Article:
Wikipedia as a translation machine? Sounds strange at first. That’s what Microsoft Bing Translator, Google Translator, DeepL or the many professional translators and agencies like us are for.

The idea is quite different. Denny Vrandečić is working on a universal language of facts.

The “Wikipedia” project now includes more than 50 million articles in a wide variety of languages. Many of the articles are not simple translations from other languages, but articles created in the respective language. Thus, they are not “globally” available or readable, but only in the source language. A machine translation is usually difficult, because it concerns languages, for which too few language data are available in order to generate a qualitatively sufficient machine translation. Or they are dealing with very specialized subject matter.

The principle behind “Abstract Wikipedia” can be illustrated with a simple example. Instead of talking about “half” in a standard text, one uses, for example, the mathematical markup “50%”. This can then be replaced by terms like “half” or “la moitié” when rendering the respective output language.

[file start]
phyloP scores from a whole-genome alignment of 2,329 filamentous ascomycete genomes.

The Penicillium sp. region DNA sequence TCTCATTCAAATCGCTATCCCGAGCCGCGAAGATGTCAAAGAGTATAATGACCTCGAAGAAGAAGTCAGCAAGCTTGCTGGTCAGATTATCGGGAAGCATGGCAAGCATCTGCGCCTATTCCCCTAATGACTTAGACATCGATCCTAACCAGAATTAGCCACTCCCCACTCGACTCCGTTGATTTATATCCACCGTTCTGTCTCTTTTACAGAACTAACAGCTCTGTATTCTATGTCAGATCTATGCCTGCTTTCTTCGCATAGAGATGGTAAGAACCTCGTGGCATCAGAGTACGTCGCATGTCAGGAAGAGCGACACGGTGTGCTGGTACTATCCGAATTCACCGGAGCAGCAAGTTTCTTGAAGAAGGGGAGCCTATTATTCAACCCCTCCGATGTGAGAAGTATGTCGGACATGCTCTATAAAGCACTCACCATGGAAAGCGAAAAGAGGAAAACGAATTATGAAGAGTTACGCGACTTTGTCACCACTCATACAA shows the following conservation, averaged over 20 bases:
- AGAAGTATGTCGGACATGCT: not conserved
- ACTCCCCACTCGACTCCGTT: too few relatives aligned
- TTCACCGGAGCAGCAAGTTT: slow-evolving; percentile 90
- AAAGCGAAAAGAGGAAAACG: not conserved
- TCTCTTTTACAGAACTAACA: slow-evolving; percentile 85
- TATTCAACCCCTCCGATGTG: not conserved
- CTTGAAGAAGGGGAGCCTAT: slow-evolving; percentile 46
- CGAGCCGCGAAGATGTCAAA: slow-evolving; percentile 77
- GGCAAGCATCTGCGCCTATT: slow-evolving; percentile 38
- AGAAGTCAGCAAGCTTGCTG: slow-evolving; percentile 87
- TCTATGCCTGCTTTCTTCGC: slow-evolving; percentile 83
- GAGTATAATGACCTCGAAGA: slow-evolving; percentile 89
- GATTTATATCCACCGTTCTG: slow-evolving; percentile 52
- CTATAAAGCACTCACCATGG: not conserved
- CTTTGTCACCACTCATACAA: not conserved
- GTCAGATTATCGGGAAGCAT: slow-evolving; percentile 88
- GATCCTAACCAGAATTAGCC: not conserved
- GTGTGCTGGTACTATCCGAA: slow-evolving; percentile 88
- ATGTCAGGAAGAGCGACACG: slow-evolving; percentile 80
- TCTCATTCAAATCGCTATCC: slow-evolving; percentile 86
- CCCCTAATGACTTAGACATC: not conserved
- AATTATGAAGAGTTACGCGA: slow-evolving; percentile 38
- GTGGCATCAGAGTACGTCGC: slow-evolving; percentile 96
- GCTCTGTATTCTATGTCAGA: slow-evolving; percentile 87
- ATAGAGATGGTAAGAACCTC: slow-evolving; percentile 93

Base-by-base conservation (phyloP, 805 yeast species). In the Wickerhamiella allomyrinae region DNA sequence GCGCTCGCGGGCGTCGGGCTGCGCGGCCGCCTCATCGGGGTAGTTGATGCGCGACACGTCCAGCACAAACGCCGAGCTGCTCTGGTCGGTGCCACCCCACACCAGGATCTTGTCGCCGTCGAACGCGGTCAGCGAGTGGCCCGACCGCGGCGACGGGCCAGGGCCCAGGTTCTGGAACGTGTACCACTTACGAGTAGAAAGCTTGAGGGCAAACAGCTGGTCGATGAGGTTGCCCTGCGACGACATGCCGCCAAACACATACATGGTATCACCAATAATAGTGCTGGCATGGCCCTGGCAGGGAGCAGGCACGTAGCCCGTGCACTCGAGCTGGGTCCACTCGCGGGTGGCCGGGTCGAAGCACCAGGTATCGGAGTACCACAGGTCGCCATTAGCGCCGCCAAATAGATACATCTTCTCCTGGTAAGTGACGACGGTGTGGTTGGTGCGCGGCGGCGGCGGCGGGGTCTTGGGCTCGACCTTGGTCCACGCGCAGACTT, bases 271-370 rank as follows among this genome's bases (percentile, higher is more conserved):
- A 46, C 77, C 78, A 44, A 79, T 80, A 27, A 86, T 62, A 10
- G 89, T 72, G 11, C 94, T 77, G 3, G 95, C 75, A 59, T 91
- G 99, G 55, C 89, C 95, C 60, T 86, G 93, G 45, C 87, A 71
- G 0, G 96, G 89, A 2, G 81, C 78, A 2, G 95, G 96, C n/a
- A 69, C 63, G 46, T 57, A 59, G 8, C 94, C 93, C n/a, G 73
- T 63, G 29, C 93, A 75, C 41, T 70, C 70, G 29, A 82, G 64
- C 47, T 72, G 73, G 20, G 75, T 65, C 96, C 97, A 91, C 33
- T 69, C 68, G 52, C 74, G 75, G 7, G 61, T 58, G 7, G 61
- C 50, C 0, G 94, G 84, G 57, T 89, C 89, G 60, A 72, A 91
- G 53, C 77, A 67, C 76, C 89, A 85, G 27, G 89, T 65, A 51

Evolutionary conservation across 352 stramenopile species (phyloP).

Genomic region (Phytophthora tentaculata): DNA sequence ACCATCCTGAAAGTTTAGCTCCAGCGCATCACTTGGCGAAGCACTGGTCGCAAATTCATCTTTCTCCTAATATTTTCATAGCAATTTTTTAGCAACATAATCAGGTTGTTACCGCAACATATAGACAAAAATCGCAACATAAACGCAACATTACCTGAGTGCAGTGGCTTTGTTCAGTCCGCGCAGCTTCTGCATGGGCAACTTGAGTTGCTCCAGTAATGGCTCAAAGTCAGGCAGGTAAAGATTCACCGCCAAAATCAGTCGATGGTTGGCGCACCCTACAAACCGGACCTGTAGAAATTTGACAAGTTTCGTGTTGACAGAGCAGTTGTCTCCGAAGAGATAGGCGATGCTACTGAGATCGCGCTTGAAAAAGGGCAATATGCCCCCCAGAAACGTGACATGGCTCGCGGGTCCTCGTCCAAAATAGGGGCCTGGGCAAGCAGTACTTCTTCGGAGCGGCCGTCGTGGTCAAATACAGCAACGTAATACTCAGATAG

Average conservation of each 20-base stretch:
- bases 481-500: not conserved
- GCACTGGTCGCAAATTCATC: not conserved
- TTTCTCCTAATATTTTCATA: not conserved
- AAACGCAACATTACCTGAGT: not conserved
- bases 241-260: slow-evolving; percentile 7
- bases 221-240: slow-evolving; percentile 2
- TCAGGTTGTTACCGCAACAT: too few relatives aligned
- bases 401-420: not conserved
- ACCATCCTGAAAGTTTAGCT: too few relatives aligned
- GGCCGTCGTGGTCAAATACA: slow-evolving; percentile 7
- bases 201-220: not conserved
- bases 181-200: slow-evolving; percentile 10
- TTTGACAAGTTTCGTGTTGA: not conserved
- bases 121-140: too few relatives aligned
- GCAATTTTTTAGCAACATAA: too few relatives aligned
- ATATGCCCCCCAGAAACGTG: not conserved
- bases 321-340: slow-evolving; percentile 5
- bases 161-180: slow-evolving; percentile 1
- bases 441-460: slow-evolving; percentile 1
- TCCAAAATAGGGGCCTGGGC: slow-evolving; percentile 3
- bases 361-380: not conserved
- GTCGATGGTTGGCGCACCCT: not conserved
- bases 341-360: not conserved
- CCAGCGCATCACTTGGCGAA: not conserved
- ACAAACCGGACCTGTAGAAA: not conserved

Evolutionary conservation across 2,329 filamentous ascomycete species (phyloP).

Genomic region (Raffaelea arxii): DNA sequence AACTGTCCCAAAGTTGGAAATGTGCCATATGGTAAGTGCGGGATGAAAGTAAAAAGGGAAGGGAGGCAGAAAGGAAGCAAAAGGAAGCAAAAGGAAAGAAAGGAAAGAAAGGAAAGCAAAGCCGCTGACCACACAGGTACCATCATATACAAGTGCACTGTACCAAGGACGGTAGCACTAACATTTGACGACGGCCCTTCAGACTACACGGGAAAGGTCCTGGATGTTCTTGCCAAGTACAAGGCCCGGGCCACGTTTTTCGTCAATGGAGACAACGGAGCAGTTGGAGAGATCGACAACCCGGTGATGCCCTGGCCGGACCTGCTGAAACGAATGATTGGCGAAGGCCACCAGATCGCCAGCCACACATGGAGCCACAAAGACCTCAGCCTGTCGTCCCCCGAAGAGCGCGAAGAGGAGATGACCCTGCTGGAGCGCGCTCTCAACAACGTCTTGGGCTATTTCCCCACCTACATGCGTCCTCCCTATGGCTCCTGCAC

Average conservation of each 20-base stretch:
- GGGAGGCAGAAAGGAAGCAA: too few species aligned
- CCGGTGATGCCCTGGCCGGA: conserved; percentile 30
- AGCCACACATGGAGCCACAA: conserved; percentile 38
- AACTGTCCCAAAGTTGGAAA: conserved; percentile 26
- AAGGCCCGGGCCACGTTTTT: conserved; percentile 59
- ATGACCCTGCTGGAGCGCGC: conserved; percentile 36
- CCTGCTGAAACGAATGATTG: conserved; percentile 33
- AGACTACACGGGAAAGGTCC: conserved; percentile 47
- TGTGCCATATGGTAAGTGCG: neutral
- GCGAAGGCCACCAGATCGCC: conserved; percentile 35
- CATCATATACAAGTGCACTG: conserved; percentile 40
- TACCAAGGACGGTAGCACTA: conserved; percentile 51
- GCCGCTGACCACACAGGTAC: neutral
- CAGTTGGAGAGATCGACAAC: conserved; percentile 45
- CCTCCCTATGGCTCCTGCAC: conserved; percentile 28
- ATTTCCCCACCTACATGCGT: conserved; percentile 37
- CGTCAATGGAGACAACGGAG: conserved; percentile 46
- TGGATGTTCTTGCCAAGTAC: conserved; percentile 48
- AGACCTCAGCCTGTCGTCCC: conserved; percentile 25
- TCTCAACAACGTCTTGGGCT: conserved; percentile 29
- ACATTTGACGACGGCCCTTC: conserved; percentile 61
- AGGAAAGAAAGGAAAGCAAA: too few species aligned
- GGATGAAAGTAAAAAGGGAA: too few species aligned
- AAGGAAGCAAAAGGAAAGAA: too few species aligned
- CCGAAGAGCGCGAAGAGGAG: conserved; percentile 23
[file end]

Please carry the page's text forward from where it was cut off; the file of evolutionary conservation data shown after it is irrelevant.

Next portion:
This idea is also applicable to the documentation of, for example, machines or software products and makes translation easier – whether by professional translators or just machine translation.

And finally, Vrandečić also makes an interesting statement about his native language, Croatian: “Besides, the language has changed a lot in the last 20 years, this has political motivations, many terms are redefined today to distinguish Croatian more from Serbian.”


Wikipedia wird 20: »Wenn Google das Projekt angehen würde, das würde glorios scheitern« – DER SPIEGEL